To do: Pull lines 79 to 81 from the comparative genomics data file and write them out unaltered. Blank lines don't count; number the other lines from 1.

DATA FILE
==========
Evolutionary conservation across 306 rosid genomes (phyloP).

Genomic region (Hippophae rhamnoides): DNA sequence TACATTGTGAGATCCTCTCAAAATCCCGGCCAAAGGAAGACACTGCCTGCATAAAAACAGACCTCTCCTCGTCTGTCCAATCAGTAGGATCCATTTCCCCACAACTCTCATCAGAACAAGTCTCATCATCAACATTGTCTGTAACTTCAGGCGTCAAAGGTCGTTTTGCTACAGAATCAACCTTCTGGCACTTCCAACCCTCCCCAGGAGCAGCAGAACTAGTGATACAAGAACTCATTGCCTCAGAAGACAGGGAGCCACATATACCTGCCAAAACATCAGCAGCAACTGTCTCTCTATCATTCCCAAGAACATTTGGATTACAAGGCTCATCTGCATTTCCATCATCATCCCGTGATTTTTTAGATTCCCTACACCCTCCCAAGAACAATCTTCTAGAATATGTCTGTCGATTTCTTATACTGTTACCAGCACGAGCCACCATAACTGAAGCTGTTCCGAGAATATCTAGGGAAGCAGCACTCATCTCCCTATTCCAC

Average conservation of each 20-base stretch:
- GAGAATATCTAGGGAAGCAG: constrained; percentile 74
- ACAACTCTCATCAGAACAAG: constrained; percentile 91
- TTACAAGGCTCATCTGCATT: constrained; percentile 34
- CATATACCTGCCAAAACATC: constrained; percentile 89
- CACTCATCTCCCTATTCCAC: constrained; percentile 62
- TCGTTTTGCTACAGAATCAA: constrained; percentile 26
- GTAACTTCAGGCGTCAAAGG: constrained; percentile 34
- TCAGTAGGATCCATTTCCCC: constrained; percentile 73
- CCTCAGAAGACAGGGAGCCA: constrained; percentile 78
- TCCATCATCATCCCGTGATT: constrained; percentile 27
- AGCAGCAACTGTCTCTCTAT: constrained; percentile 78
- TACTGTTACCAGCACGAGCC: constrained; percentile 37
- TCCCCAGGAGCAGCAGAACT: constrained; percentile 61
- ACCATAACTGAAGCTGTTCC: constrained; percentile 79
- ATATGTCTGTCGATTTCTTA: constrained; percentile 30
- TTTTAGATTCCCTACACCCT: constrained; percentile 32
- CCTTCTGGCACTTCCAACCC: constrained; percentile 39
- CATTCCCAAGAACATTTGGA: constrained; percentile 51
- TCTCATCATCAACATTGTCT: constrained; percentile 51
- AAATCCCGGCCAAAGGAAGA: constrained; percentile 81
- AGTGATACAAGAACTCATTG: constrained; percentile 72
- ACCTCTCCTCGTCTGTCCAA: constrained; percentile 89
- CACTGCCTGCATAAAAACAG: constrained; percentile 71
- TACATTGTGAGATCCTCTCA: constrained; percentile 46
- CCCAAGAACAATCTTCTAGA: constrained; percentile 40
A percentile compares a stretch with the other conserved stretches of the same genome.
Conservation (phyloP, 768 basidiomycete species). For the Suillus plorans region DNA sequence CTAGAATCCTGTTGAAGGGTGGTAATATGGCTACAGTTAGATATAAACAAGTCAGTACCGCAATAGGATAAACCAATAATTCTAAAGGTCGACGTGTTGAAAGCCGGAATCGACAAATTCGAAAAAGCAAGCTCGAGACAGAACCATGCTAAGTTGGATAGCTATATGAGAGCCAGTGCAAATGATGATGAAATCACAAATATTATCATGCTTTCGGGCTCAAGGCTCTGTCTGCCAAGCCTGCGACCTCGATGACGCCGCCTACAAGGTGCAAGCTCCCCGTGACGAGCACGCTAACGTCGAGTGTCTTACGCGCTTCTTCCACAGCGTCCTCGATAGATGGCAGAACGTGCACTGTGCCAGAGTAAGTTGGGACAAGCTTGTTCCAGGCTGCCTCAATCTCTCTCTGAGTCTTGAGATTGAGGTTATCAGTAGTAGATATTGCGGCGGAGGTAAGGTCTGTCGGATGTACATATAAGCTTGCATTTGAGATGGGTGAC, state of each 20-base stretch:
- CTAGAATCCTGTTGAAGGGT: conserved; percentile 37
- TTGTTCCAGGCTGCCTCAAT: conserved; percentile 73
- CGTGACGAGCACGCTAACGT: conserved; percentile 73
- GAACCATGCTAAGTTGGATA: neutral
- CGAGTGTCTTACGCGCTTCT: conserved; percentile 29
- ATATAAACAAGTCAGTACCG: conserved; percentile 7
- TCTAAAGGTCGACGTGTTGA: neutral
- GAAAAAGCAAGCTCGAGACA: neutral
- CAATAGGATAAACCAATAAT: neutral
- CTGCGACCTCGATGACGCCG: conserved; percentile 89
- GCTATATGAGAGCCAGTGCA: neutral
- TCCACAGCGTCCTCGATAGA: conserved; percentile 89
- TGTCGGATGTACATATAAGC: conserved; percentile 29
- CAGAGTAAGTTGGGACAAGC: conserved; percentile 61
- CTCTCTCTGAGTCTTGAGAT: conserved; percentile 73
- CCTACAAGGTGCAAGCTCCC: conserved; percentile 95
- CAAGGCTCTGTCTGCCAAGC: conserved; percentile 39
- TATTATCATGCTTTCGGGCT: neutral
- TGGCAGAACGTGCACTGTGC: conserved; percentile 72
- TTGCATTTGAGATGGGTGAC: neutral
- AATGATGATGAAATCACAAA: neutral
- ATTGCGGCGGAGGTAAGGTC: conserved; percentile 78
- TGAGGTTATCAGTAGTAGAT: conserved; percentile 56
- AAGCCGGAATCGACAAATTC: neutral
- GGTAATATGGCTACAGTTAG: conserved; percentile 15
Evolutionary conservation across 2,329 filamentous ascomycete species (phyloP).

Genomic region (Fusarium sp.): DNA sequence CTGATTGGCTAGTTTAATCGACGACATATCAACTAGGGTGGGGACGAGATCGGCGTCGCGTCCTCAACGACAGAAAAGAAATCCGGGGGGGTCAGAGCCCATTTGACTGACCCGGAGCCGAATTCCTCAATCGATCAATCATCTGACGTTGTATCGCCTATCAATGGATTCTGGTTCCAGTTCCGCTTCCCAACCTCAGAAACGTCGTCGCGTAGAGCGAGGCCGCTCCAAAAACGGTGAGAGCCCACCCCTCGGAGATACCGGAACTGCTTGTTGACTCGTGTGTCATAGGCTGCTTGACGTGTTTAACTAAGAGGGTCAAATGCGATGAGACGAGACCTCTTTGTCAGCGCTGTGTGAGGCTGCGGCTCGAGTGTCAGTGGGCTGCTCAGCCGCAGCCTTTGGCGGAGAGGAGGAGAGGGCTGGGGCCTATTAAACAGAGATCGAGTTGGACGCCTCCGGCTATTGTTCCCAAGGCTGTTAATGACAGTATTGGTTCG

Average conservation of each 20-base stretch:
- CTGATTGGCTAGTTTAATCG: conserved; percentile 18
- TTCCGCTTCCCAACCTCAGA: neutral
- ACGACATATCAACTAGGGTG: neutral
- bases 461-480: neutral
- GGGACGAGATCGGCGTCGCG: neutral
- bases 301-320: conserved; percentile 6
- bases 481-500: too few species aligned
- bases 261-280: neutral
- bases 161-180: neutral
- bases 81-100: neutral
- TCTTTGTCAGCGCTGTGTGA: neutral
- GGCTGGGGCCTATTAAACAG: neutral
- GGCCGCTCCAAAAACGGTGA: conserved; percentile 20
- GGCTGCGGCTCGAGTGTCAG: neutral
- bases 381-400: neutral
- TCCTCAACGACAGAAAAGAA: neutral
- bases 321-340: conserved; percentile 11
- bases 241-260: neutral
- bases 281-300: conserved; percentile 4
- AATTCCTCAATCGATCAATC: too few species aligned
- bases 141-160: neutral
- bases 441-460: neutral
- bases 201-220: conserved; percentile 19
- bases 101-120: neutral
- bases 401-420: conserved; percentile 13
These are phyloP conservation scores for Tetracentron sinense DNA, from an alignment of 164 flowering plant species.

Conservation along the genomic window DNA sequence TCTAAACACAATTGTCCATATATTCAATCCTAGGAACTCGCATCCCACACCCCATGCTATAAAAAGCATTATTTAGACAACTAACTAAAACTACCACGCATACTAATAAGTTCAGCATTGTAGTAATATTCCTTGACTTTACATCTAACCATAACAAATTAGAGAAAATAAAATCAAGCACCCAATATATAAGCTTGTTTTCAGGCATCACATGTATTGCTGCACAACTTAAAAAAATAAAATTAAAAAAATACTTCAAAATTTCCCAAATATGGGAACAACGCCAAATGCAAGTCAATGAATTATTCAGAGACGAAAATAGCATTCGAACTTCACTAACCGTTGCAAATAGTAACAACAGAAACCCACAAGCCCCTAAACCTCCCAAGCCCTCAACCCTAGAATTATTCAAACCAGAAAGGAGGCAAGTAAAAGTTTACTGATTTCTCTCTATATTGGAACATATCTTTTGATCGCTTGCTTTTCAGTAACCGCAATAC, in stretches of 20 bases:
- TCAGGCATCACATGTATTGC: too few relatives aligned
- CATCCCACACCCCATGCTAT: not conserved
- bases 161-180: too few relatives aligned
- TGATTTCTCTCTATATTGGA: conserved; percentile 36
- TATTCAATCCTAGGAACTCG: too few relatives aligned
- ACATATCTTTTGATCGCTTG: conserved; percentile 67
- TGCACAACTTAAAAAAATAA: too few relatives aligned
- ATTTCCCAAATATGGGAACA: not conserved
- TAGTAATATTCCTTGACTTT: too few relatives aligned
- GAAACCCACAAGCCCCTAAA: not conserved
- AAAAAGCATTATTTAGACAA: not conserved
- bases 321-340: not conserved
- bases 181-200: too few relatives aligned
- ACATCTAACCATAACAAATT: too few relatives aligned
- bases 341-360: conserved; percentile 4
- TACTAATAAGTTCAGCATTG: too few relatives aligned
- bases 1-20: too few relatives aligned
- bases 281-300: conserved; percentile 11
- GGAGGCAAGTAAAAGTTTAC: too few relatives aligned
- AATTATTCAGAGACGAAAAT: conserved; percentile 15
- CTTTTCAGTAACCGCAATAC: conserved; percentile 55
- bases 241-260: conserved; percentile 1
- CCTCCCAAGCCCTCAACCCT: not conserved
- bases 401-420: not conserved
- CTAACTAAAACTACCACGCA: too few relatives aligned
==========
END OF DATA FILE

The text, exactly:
- bases 141-160: neutral
- bases 441-460: neutral
- bases 201-220: conserved; percentile 19